New regulation for infant growth identified.

It is known that Body Mass Index (BMI) is a value derived from the weight and height of a person, designed to classify physically inactive populations, with an average body composition. Obesity, defined by high BMI, is a complex condition associated with an increased risk of chronic disease. The overall prevalence of childhood obesity remains very high, with the majority of adolescents who are obese remaining so in adulthood. BMI in adulthood primarily reflects weight independent of height; whereas changes in BMI throughout childhood are influenced by changes in both height and weight, namely growth. However, there is little knowledge regarding the genetic factors influencing growth, and BMI during the first 5 years of human life. Now, a study from researchers at the University of Bergen identifies previously unknown genetic signals for the regulation of growth in infancy. The team state a clearer insight into infant growth is important as growth-related diseases such as obesity and malnutrition are major health challenges. The opensource study is published in the journal Nature Communications.

Previous studies show BMI patterns in infancy and childhood follow well-charted trajectories, namely, a rapid increase soon after birth until 9 months, the adiposity peak, followed by a gradual decline until 4–6 years of age, and then the adiposity rebound, when BMI starts to increase again until the end of puberty. Research indicates that the most powerful predictor of obesity in adolescence is an increase in BMI between 2 and 6 years of age, however, the underlying cause for this remains unknown. The current study identifies common genetic variation in BMI development using continuous BMI measurements from birth to eight years of age in children.

The current study performs genome-wide association studies of BMI at 12 time points from birth to eight years in 9286 children, participating in the Norwegian Mother, Father, and Child Cohort Study, which was then replicated in a further 5235 children. Results identify variants in five loci in the leptin signalling pathway, which has an important role in fetal growth, including the leptin receptor and leptin gene associating with BMI at distinct developmental stages. Data findings show specifically a BMI-linked transient effect in the leptin receptor locus with no effect at birth, increasing in infancy, peaking at 6–12 months, and little effect after age five; with a similar BMI-linked transient effect identified near the leptin gene, peaking at 1.5 years of age.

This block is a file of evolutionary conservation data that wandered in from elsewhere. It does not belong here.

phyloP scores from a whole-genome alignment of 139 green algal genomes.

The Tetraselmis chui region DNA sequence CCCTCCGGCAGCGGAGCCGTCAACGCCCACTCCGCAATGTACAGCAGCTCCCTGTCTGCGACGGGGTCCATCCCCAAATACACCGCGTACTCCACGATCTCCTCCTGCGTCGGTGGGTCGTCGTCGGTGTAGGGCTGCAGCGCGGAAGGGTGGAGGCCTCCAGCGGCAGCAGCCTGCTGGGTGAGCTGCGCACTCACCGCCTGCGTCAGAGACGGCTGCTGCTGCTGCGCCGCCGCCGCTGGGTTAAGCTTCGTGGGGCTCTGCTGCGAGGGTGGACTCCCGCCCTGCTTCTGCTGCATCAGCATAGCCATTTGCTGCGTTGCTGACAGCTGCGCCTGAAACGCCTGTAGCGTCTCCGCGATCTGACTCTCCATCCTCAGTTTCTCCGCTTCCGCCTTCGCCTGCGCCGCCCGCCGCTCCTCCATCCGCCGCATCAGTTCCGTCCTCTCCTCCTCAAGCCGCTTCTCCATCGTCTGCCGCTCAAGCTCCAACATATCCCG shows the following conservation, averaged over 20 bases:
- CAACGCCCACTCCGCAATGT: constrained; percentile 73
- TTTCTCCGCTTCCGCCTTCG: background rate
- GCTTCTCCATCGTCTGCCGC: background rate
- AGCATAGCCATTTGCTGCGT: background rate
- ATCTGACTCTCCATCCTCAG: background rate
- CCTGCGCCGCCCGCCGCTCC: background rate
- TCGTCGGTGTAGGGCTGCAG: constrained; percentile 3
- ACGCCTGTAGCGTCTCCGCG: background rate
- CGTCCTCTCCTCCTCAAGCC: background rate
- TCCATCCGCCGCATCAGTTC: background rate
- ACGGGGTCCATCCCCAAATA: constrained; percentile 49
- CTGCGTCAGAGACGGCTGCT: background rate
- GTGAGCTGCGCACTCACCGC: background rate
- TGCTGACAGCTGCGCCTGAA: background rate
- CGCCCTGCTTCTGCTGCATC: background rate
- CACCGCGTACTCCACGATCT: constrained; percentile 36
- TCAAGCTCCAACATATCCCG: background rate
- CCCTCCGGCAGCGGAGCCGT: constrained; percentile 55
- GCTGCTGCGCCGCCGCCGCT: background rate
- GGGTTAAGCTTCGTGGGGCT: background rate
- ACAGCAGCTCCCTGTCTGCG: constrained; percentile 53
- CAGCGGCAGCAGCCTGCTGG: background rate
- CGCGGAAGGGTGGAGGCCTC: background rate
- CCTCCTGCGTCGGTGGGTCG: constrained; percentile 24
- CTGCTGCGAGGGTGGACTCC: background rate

The lab explain that leptin is a hormone predominantly made by the adipose tissue regulating the energy balance by reducing appetite, which in turn diminishes fat storage in adipocytes. They go on to add that increased levels of leptin’s binding partner, the leptin receptor, in infants have a positive effect on weight gain without being linked to overt weight gain in adults. They conclude that improved understanding of infant weight biology is important as childhood obesity, as well as malnutrition and premature births are worldwide challenges.

The team surmise their data uncovers a previously unknown role of common genetic variants in genes involved in the leptin signalling pathway which affect BMI during fetal, newborn, and infant growth. For the future, the researchers state their study provides knowledge of time-resolved genetic determinants for infant and early childhood growth, suggesting that weight management intervention should be tailored to the developmental stage and genetic profile of the patients.

Source: University of Bergen

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